The European Union is mobilising to help Ukraine deal with the cyberattack, EU foreign policy chief Josep Borrell says.

The United States' ambassador to NATO welcomes the EU's commitment to help Ukraine.
The United States' ambassador to NATO welcomes the EU's commitment to help Ukraine. (AP)

EU foreign ministers have warned Russia of a "robust" response, fearing that a cyberattack against Ukraine could prepare the ground for military action by Moscow against its neighbour.

Even before Friday's assault on key Ukrainian government websites, European ministers had warned that cyberattacks could precede, or accompany, a military incursion that Russia may be planning as it masses 100,000 troops on the Ukraine border.

The standoff with Russia "is serious, more serious than anything we've seen in recent years", Austrian Foreign Minister Alexander Schallenberg told reporters at a meeting of the bloc's top diplomats in the French city of Brest on Friday.

"Some say the cyberattack could be the prelude for other activities, military activities," he said.

Swedish Foreign Minister Ann Linde said, "This is exactly the kind of thing that we have warned of and that we are afraid of,"

"If there are attacks against Ukraine, we will be very harsh and very strong and robust in our response," Linde said.

READ MORE: Massive cyberattack targets Ukraine govt websites amid tensions with Russia

Help to Ukraine

The EU was meanwhile mobilising to aid Ukraine deal with the cyberattack, EU foreign policy chief Josep Borrell said.

Borrell said the EU's political and security committee would convene later on Friday for an urgent meeting on the attack and the EU's rapid response cyber unit was also being activated.

"We are mobilising all our resources to help Ukraine deal with this type of cyberattack," Borrell said.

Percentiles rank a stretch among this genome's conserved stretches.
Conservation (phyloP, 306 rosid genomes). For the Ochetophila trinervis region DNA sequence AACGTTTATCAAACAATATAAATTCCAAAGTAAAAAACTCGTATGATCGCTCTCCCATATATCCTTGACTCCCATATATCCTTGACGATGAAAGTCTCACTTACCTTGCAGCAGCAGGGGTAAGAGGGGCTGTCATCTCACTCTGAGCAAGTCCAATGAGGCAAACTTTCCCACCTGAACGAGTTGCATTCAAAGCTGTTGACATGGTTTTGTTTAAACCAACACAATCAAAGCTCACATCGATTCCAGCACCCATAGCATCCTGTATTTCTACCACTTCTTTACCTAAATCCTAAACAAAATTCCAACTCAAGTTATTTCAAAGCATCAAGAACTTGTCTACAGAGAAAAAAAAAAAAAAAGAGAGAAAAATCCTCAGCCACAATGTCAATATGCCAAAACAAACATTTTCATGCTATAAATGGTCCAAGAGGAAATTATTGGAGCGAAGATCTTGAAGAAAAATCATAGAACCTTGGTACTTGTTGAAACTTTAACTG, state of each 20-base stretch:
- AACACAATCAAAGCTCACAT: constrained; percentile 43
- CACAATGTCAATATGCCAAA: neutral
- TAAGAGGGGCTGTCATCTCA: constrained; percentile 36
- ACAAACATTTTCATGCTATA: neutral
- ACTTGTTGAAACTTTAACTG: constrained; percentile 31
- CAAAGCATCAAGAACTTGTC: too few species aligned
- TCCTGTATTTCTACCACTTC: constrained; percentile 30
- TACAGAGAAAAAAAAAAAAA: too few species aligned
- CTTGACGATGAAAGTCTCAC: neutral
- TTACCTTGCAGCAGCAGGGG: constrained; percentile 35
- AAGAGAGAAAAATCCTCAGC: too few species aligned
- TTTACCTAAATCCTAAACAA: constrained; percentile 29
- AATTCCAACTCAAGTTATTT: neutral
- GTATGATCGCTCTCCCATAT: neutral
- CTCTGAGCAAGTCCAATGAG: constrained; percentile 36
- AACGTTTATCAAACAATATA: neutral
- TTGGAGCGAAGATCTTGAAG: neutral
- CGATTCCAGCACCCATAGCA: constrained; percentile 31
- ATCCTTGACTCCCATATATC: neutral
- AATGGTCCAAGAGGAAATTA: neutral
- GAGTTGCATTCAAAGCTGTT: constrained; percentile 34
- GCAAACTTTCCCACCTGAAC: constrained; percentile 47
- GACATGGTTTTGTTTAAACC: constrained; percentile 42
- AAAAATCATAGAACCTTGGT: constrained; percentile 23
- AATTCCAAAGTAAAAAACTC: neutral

Ministers left little doubt that they suspected Russia was behind the cyberattack. 

"You can imagine who did this," Borrell said, acknowledging however that "we don't have proof".

Ministers said sanctions against Russia were among options on the table to persuade President Vladimir Putin that invading Ukraine would have severe consequences for Moscow.

"Our aim is to deter Russia," said French Foreign Minister Jean-Yves Le Drian, whose country currently holds the rotating EU presidency.

"We have a joint determination to act," he said.

READ MORE: EU's Borrell: No Ukraine negotiations under pressure from Russia

Three-way summit

Meanwhile, Ukraine has proposed three-way talks with US President Joe Biden and Russian President Vladimir Putin.

"President Zelenskyy proposed to President Biden and we think it can be worked (out) to organise a trilateral meeting, maybe by videoconference, between President Biden, President Zelenskyy and President Putin," said the head of the Ukrainian president's office, Andriy Yermak.

"We are still waiting for the reaction on this, I think, from the Russian side. But our American partners take our proposal with some interest," he told the Atlantic Council think tank in Washington.

READ MORE: Europe closer to war than in years as Ukraine talks hit ‘dead-end’

Source: TRTWorld and agencies